Officials rethink bidding on Wilson bridge project

Lawmaker says probe under way into sole contract

March 02, 2002|By Marcia Myers | Marcia Myers,SUN STAFF

A key state legislator said yesterday that state and federal authorities are investigating the $860 million bid that a trio of construction firms joined to submit in December for replacing the bulk of the Woodrow Wilson Bridge.

The bid, the only one submitted, was 72 percent higher than the $500 million that engineers estimated the work would cost, and it has been rejected by state transportation officials, who briefed legislators yesterday on their options in getting the delayed project under way.

Del. Peter Franchot, a Montgomery County Democrat who heads the House Appropriations Subcommittee on Transportation and the Environment, said that he spoke with Maryland Attorney General J. Joseph Curran Jr. yesterday morning and that Curran told him the state is investigating how the lone bid came about and "why it was so inflated."

Curran's office acknowledged the conversation yesterday but would not confirm that an investigation is under way.

In evaluating state contracts, the office typically looks for evidence of fraud, which might include material misrepresentations in the bid or bid-rigging, which carries civil and criminal penalties, said Ellen S. Cooper, chief of the attorney general's antitrust office. "We consider bid-rigging to be a very serious offense, and one we would likely go after in a criminal way," said Cooper.

Calls to the U.S. Department of Transportation inspector general's office, which Franchot said also was investigating, were not returned late yesterday.

The bid was submitted as a joint venture by three major construction firms: Kiewit Construction Co. of Omaha, Neb.; Tidewater Construction Corp. of Norfolk, Va.; and Clark Construction Group of Bethesda.

Replacing the bridge, which carries Interstates 95 and 495 across the Potomac River between Oxon Hill and Alexandria, Va., is one of the largest construction projects in Maryland history and the state's No. 1 transportation priority.

The heart of the project is two new six-lane spans over the Potomac, one to be completed in 2004 and the other in 2006. The federal government is putting $1.5 billion toward the $2.4 billion project, with Maryland and Virginia sharing the remaining cost.

Asked yesterday whether he was aware of an investigation, Jerry Pfeffer, spokesman for the consortium, said he was not. "To the best of my knowledge, we have not been contacted, and we have no idea what, if anything, those organizations are doing," he said.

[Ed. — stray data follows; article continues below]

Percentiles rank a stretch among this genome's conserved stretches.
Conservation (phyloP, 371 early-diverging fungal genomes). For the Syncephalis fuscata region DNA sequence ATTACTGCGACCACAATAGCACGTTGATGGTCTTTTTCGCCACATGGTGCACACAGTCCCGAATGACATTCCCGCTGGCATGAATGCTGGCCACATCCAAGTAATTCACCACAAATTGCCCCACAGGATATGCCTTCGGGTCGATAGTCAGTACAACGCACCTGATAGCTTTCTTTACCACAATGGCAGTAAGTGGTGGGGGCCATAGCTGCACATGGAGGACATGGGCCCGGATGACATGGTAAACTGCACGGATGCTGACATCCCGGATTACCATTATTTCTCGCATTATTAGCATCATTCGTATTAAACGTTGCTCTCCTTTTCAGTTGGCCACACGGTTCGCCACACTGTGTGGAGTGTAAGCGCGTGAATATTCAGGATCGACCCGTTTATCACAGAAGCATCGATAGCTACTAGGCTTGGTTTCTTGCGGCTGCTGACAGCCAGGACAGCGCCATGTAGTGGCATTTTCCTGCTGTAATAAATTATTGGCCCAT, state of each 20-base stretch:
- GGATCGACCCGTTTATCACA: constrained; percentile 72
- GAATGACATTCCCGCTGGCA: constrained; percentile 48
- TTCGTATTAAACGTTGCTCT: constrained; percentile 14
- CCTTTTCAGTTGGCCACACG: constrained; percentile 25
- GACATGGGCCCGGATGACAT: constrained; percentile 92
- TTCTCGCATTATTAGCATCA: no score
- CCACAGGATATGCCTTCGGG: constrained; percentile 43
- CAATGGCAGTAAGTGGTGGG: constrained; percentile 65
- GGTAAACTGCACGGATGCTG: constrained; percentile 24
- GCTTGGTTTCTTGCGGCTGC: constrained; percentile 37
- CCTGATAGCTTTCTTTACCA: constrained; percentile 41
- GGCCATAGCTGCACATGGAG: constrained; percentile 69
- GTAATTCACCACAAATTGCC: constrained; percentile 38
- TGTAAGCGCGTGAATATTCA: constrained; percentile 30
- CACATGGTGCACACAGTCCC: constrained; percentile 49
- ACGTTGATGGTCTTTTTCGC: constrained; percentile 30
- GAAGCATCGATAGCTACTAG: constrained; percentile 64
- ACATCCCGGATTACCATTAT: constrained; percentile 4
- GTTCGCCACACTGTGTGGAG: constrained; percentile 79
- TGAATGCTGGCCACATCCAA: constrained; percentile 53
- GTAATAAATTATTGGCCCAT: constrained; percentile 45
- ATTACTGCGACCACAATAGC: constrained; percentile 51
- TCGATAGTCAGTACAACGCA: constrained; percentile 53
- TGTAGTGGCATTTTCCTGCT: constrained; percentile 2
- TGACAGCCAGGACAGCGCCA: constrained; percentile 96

State officials briefed legislators yesterday on preliminary findings of an independent committee charged with finding out why only one bid was received and the reasons it came in so far above expectations.

Transportation Secretary John D. Porcari said the committee concurred that the consortium's bid was too high, but added that they also believed that the state's estimate was too low because engineers did not take into account "intangible" factors.

He said interviews with major contractors who did not bid revealed that some hesitated because of the tight deadlines and potential penalties for delays, the size of the contract, questions about which government entity would ultimately be accountable, and the lure of competing projects, including the San Francisco/Oakland Bay Bridge project.

He said the department is considering rebidding the project in three or more parts to attract smaller contractors, create more competitive bidding and lower the cost.

"The idea would be to get it down into segments that could cost $200 million or less so that you can get some additional contractors interested," said Parker F. Williams, head of the State Highway Administration.

Officials also are looking at ways to change specifications that would make the project less costly without compromising quality - for example, requiring two coats of paint instead of three or using precast steel instead of structural steel.

Any of the potential changes, will not alter the design, said Porcari. "Reopening that discussion is not in the best interest of the project," he said.

Officials estimated that the rebidding could mean six to nine months of delays, but added that those delays might be offset by including incentives in the new contract for completing the work ahead of schedule.

Structural improvements made to the deteriorating bridge last summer make it unlikely that the delays will result in truck weight or traffic restrictions, they said.

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